First, most of the death penalty supporting Scripture of the Old Testament applied specifically to Israel as a nation. According to Dan Van Ness, “executing false teachers and those who sacrificed to false gods are examples of provisions that sprang from Israel’s unique position as a nation of God called to be holy. When Israel ceased to exist as a nation, its Law was nullified.” Even the death penalty was an extension of Israel’s unique relationship with God. However, when Israel ceased to exist, so did the laws governing Israel. Second, as stated in the observation of Romans 13, Paul’s words are not meant as a validation of the death penalty. Rather, Paul’s words remind us that the government is a servant of God (13:4). We should be obedient to the government so long as the government does not circumvent God’s authority, who is also the master of the government. In the New Testament era, this was observed by Christians obediently paying taxes and following the rules of the Empire. However, when the Empire infringed upon God’s authority (worshipping pagan images, bowing before the statue of Emperor, etc.), Christians would not only refuse but they would willingly die. We should be obedient to the government, but if we can change the government to more rightly reflect God’s righteous standards, we should do that too!
I strongly believe that Christians should be opposed to the death penalty and do whatever we can to fight to see it abolished. While I see Scripture that seems to support its use, I also serve a Savior who I feel would be horrified by the fact that His children have an opportunity to change it and instead advocate for it. Without quoting dozens of Scripture references, the core of Jesus’ teaching is on the concept of forgiveness: God’s forgiveness to us and our forgiveness of others. In Jesus’ model prayer, we read: “forgive us as we forgive those who trespass against us” (Matt. 6:12). Jesus specifically talked about forgiving one another. In Luke 17, He told His followers that if you rebuke a brother or sister for sinning against you, and they repent, you must forgive. In Matt.18, Jesus told Peter that we must forgive until it becomes our nature (70×7). Forgiveness and the death penalty are not compatible. Lest we forget, Jesus also forgave those who condemned and crucified Him, even as He hung from the cross.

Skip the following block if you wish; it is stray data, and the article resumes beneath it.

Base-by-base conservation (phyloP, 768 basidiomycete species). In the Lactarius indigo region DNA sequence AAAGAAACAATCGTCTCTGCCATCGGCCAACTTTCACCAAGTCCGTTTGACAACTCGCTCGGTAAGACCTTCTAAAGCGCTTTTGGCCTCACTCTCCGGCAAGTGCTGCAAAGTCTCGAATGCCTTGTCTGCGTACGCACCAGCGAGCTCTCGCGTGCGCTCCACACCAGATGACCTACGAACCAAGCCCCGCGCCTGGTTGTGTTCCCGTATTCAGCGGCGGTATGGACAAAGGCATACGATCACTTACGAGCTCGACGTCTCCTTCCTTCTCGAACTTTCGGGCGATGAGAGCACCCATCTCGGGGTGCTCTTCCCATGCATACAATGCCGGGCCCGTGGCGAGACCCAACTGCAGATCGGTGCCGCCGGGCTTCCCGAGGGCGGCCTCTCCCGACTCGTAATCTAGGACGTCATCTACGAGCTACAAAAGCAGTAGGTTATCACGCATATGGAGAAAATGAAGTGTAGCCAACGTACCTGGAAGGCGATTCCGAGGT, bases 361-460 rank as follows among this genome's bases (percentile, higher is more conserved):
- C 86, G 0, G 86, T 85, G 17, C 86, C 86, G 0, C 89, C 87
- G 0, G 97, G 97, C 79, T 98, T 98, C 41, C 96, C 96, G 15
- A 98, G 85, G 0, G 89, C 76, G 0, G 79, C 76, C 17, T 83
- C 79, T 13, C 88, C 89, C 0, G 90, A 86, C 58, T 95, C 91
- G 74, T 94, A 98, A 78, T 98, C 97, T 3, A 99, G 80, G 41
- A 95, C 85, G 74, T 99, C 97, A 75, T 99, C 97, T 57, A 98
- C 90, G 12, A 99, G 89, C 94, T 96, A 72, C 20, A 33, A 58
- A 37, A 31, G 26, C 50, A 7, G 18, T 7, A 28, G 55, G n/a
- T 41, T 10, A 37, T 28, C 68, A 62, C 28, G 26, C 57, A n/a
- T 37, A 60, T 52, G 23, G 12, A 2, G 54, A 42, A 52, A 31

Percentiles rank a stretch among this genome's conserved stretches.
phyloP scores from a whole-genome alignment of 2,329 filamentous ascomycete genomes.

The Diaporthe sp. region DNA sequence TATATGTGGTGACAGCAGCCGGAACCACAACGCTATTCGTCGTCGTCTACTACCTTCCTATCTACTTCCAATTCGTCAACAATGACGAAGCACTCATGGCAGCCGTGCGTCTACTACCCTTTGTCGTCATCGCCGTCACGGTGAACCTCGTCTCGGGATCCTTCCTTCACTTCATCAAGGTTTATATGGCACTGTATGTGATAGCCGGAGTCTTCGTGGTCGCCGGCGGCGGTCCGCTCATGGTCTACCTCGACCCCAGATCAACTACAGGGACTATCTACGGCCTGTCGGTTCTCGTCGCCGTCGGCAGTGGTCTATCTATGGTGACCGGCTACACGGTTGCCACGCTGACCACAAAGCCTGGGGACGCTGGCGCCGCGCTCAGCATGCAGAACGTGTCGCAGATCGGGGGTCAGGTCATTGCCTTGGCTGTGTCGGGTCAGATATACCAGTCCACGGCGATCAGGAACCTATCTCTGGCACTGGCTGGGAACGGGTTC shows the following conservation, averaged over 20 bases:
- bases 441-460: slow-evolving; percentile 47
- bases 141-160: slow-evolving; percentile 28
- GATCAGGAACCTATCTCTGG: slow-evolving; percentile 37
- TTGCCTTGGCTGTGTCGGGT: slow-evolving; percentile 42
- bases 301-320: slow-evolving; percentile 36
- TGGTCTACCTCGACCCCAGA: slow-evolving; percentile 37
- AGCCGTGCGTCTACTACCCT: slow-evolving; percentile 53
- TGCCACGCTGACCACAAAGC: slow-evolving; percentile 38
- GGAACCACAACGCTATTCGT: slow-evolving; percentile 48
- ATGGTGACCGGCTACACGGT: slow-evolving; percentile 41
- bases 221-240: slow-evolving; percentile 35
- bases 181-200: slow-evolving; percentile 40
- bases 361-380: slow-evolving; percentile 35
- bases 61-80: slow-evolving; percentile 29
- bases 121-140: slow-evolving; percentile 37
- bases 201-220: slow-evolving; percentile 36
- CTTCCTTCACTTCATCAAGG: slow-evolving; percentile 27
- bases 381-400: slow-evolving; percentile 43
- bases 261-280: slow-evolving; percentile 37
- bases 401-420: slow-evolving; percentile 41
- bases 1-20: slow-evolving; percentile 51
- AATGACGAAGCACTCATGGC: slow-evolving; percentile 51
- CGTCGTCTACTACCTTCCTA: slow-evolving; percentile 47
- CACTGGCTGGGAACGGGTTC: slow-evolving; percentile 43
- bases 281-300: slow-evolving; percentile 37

I present the argument to all Christians that the death penalty is antithetical to the work of Christ. First, Christ came to save and redeem. By condemning someone to death and then carrying out the sentence, you harden their hearts to the possibility of God’s forgiveness as well as limit the time you have to reach the person for Christ. Second, the death penalty is directly opposed to the concept of forgiveness. The core concept of salvation rests on forgiveness, both God’s forgiveness to us and our forgiveness of one another. Condemning someone to death, even by a government, represents the opposite of forgiveness. The final point I would make is on the New Testament’s advocation, acceptance, or prohibition of the death penalty. As already observed, both those in favor of and opposed to the death penalty can cite Romans 13. However, there are no other Scriptures in the New Testament that seem to directly advocate and support the death penalty. Yet, there seems to be a passage of Scripture in the Gospel of John where Jesus directly condemns the use of the death penalty. In John 8, a woman is accused of adultery. In Leviticus 20, the punishment for adultery is death. So in Jesus’ story, the woman accused should justifiably be put to death. As a test against Him from the Pharisees, the decision was put into Jesus’ hands. A woman, caught in the act of adultery, deserving death, stood before the Son of God. Jesus, in His way, lingered on the question. When pressured, He said, “The one without sin among you should be the first to throw a stone at her.” They all dropped their stones and left. Jesus, as the sinless Son of God, was the only one who was qualified to carry out the punishment. Jesus nullified her death sentence with His mercy. Who amongst us are qualified to condemn and carry out such a punishment? Is there anyone alive today who has never been guilty of sin?